Anyone who has ever been a teenager knows those years are hard. I can say from experience that some teens have more challenges than others. Struggling to graduate high school, violence, peer pressure, bullying - these are all issues that millions of teens face every day.
In Akeelah and the Bee, I played a girl who faced many of these obstacles and overcame them with the help of her friends and family. While I have been blessed in my own life, the experience of portraying Akeelah opened my eyes to the difficulties many of America’s youth face.
In this election year, issues that affect youth, like jobs, the cost of going to college and civic involvement, are hot topics around our family’s dinner table. It is so important to make sure the youth voice is part of the conversation. Tomorrow’s leaders are already here, and we must pay attention to what they have to say.
That’s why I was excited to see the results of the survey Boys & Girls Clubs of America created in partnership with Nickelodeon and the Case Foundation. “Teens Speak Up: A National Youth Survey on Civic Engagement and Citizenship” surveyed 10,000 teens nationwide as part of an effort to better understand what they think about issues ranging from character and civic engagement to the value of an education.
The results are clear: My peers understand the responsibility of voting, believe school is vital to achieving career goals, and want to be leaders in their communities. The survey challenged teens to conduct a major survey in their own communities, giving them the chance to give a voice to young people across the country, and encouraging them to take an active, civic role in understanding and addressing community needs.
Here are some of the highlights from the survey:
80 percent of teens polled agree that U.S. citizens have a responsibility to vote. They also agree that every vote in an election can make a difference.
85 percent of teens agree that school is important and will help them get a good job and 83 percent agree that going to college is necessary to achieve career goals.
A majority of teens polled believe it is important to make a contribution (58.5 percent), to serve as leaders in their community as teenagers (57.3 percent), and to address social and community issues (59.8 percent).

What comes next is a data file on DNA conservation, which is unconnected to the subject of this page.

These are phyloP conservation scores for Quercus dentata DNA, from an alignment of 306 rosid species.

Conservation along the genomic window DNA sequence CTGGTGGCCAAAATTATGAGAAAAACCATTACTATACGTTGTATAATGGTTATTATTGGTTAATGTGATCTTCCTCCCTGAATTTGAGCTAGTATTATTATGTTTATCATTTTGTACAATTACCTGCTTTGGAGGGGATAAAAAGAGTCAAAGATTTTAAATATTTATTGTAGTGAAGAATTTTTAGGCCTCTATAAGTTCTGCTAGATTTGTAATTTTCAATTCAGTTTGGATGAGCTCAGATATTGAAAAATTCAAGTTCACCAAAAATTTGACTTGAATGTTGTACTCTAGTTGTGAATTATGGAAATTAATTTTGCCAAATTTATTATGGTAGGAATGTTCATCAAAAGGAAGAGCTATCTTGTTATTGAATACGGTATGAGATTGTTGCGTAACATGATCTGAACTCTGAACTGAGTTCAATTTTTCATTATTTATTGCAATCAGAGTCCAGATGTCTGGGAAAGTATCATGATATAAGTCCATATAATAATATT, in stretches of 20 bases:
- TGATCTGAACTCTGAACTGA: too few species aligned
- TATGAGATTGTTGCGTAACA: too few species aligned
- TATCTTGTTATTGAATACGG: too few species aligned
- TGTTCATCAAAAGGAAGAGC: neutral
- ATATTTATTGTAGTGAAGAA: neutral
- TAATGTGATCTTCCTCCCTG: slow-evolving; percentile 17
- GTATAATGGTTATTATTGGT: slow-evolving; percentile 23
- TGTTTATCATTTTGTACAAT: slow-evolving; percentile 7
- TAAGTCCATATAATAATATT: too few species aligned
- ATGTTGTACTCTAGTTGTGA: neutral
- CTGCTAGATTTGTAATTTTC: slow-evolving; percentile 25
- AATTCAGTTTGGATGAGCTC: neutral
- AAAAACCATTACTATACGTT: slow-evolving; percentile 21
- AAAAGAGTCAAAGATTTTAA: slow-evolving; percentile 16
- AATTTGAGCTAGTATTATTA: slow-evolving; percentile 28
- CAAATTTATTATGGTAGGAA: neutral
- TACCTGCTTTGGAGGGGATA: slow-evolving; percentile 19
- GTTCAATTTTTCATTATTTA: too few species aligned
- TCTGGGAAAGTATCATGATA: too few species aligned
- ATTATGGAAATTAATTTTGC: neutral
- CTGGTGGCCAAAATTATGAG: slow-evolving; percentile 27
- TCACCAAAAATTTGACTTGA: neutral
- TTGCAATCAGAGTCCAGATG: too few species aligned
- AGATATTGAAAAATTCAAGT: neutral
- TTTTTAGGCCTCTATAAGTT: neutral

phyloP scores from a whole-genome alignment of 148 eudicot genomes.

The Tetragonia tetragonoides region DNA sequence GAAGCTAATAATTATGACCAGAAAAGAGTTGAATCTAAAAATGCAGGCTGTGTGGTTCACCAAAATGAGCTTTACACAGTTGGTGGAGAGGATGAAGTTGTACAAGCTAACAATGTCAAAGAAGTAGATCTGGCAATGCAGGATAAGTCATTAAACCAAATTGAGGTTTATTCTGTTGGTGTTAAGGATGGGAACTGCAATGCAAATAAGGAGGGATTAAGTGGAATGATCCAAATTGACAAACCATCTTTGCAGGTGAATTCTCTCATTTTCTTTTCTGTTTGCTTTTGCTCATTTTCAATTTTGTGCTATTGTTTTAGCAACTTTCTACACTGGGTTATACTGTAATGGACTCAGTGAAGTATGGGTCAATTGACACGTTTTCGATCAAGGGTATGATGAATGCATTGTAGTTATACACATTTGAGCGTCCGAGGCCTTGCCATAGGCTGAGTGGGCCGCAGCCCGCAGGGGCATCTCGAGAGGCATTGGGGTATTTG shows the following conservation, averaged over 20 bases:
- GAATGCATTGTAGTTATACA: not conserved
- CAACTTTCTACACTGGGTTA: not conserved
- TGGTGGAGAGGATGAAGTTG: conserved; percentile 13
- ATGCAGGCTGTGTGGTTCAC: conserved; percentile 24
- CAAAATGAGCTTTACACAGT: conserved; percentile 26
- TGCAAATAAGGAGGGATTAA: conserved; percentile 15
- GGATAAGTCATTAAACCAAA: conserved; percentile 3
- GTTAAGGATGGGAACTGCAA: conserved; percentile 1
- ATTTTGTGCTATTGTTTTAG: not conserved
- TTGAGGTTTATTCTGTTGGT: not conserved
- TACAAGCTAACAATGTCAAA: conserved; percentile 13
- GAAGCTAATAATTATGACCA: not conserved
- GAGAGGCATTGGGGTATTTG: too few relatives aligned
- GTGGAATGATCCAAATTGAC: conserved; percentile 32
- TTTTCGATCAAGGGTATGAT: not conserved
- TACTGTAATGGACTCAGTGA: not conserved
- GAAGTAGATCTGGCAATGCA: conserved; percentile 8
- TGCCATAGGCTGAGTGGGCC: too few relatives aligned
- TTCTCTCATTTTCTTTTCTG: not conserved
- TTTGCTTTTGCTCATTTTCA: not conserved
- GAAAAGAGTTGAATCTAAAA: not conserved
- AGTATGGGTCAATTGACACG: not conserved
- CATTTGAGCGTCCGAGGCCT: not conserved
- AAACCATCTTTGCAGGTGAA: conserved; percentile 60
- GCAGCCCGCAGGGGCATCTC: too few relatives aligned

40 percent would begin their community contributions at school, and more than 31.5 percent would begin within their own family.
It’s great to see some of my family’s values reflected in these survey results. We’ve always been active in the community. My dad is a deacon at our church and once a week he would come home from work and cook a complete meal for the local homeless shelter.
That family background also led me to several great non-profits that serve kids. For several years, I’ve been working with leadership and service programs at Boys & Girls Clubs and bullying programs for girls with Saving Our Daughters.
My parents have taught me that knowledge can be a powerful tool and through proper education many people have been able to gain freedom from oppressive situations. My mother always says to educate yourself on as many subjects as possible so that you are able to communicate with anyone, on any level, at any time. That’s something I always try my best to do.
We have to keep the conversation going, and we have to keep reaching out to our teens and give them the tools they need to succeed. If we want them to be responsible, caring, productive citizens, we need to make sure they have experience today with civic engagement and character building. We have the chance today to give our teens a greater, brighter future. Let’s make sure it happens.
Actress and singer Keke Palmer starred in the acclaimed film, Akeelah and the Bee, and currently has her own show, True Jackson, VP, on the Nickelodeon Network. She works closely with non-profit organizations that support youth, including Boys & Girls Clubs of America, and she recently joined the “Oath Project,” an effort encouraging girls not to bully.
All statements and opinions expressed on this blog are those of the individual contributors, and not of the Bill & Melinda Gates Foundation or NBC News.